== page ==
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Development and initial validation of the “Clinical Global Impression” to measure outcomes for audiological rehabilitation
Linköping University, Department of Clinical and Experimental Medicine, Technical Audiology . Linköping University, Faculty of Health Sciences. Östergötlands Läns Landsting, Reconstruction Centre, Department of ENT - Head and Neck Surgery UHL.
Östergötlands Läns Landsting, Reconstruction Centre, Department of ENT - Head and Neck Surgery UHL. (Landstinget i Östergötland)
Östergötlands Läns Landsting, Reconstruction Centre, Department of ENT - Head and Neck Surgery UHL. (Landstinget i Östergötland)
Linköping University, Department of Clinical and Experimental Medicine, Technical Audiology . Linköping University, Faculty of Health Sciences.
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2009 (English)In: Disability and Rehabilitation, ISSN 0963-8288, E-ISSN 1464-5165, Vol. 31, no 17, 1409-1417 p.Article in journal (Refereed) Published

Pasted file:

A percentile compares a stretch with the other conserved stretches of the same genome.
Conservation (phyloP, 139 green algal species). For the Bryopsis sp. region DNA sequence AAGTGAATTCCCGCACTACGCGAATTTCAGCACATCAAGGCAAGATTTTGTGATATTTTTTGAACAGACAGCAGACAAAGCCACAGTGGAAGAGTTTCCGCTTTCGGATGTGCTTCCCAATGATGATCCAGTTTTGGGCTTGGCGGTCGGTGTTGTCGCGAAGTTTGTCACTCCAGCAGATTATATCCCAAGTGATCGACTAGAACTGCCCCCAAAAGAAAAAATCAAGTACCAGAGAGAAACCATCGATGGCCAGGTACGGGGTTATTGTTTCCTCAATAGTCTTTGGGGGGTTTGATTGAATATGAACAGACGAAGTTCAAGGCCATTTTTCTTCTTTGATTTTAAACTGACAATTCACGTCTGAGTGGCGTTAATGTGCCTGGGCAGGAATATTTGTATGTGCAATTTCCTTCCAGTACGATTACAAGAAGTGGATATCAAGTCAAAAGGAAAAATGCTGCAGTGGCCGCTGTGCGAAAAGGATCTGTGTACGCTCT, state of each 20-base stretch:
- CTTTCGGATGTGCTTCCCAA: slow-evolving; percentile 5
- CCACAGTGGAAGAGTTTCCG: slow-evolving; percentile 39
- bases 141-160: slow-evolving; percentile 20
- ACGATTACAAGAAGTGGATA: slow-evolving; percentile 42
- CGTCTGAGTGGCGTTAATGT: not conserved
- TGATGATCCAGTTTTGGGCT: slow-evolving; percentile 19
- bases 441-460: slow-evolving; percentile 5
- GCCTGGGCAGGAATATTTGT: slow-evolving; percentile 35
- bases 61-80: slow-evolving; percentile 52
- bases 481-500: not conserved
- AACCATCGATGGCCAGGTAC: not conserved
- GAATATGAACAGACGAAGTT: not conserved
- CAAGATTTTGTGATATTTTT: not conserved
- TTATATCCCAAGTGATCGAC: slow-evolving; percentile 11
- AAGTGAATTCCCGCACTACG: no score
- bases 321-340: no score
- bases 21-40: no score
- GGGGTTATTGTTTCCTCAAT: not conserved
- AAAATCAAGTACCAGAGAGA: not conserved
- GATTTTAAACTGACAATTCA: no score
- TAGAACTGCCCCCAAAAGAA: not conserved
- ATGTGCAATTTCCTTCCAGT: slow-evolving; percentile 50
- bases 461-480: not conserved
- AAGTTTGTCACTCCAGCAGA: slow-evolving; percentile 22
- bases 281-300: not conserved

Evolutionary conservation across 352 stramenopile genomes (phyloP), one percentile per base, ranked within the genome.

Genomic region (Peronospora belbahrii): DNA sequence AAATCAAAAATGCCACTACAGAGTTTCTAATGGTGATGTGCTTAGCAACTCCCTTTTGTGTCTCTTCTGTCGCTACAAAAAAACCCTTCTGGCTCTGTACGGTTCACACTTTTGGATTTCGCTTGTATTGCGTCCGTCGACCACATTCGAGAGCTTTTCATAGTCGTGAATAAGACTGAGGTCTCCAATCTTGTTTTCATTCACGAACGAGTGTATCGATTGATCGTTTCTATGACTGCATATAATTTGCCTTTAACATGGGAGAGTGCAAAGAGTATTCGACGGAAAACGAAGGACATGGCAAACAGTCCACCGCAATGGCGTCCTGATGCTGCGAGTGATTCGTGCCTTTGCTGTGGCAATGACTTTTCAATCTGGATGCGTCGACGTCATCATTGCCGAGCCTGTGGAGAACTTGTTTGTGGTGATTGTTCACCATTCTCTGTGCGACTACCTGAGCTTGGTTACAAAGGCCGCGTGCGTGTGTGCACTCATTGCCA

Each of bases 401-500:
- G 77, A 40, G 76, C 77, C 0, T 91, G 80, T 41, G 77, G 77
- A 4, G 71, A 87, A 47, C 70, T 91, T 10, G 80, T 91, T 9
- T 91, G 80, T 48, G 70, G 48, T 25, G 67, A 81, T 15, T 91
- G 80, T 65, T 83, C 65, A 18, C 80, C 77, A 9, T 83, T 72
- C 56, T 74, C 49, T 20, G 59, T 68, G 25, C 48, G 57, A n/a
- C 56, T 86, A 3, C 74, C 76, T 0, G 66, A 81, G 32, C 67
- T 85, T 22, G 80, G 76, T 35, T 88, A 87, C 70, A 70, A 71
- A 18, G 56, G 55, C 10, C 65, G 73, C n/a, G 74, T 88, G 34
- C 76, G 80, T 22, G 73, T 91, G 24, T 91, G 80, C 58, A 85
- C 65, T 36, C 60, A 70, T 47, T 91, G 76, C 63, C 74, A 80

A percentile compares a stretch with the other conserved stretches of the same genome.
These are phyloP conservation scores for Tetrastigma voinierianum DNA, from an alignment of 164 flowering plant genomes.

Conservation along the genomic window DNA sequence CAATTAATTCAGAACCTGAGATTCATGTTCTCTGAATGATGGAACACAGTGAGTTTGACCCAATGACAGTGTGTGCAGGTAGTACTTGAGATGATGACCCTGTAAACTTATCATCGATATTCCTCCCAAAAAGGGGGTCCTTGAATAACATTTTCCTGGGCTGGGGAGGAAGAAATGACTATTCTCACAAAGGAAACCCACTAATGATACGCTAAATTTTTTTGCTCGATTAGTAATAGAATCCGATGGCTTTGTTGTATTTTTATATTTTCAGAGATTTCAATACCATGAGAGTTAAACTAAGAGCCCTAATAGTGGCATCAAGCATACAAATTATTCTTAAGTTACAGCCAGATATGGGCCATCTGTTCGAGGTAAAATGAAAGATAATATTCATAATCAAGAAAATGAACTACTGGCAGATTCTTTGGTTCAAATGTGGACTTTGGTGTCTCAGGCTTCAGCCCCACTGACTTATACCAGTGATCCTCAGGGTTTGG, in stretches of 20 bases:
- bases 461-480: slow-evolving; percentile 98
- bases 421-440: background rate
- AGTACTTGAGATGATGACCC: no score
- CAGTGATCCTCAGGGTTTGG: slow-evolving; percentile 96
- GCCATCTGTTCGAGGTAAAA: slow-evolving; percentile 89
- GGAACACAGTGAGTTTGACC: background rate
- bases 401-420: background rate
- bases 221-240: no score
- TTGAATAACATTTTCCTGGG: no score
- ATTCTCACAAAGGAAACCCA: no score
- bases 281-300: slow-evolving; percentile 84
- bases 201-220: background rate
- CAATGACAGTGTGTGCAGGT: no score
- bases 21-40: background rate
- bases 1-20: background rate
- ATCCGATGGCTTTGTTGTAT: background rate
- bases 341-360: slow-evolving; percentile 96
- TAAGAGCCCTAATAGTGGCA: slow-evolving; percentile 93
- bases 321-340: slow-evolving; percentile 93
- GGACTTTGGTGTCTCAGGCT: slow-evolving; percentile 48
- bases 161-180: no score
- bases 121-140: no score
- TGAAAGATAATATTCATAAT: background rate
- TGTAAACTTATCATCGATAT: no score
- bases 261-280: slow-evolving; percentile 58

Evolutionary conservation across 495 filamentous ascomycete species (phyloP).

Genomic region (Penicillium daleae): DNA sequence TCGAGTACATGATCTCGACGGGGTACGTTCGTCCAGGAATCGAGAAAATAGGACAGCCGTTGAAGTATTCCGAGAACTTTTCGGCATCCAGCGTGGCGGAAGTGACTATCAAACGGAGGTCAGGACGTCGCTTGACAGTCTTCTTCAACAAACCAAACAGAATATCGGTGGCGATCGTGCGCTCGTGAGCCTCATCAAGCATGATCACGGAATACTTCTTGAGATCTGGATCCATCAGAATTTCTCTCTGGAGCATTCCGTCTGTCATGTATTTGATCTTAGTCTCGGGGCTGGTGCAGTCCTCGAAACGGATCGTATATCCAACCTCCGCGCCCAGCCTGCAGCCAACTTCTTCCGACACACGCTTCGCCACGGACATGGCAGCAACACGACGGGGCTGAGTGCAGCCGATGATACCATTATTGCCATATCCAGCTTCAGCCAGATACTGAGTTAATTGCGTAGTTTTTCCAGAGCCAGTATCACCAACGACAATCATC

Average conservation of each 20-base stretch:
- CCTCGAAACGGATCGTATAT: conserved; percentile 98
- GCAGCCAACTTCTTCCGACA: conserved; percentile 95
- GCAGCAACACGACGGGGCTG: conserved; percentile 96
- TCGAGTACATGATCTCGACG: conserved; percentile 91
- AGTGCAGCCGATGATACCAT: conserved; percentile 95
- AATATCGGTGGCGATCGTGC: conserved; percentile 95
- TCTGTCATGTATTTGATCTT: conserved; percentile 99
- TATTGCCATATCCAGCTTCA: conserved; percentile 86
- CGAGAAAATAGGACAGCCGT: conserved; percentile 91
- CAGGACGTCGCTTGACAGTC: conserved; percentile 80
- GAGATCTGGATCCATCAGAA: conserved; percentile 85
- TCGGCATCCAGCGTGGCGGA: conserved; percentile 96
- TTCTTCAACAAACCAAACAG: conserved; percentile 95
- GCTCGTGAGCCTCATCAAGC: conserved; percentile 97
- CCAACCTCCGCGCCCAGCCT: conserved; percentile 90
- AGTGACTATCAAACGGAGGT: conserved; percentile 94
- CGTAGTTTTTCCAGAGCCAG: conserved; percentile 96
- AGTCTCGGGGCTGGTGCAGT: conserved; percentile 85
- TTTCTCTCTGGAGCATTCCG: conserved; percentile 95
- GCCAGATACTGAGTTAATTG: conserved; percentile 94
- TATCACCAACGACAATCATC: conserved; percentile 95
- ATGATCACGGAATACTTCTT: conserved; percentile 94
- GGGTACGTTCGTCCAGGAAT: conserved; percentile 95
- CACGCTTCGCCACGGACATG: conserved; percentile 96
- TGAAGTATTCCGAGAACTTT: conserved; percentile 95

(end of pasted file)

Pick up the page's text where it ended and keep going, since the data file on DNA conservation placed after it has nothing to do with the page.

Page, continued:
Abstract [en]

Purpose: The aim of this study was to develop and validate an interview instrument for assessing outcome following hearing aid fitting based on clinical global impressions.

Method: The Audiological Rehabilitation Clinical Global Impression (AR-CGI) was developed and used in a telephone interview in two separate samples. The first sample (N=69) consisted of hearing aid owners who had participated in two intervention studies and the second sample consisted of hearing aid owners receiving regular services from a hearing clinic (N=21). Following the structured telephone interview, participants were categorized into three categories: Successful, Successful with some limitations, or Unsuccessful.

Results: A vast majority were categorized as Successful (80% of the intervention sample and 71% of the clinical sample). Those categorized as successful were found to differ from those categorized as less successful in terms of age and self-reported hearing aid use, depressed mood, and residual participation restriction, but they did not differ in terms of degree of hearing loss.

Conclusion: It is suggested that the brevity and usefulness of the AR-CGI makes it a potential tool for further use in audiological settings.

Place, publisher, year, edition, pages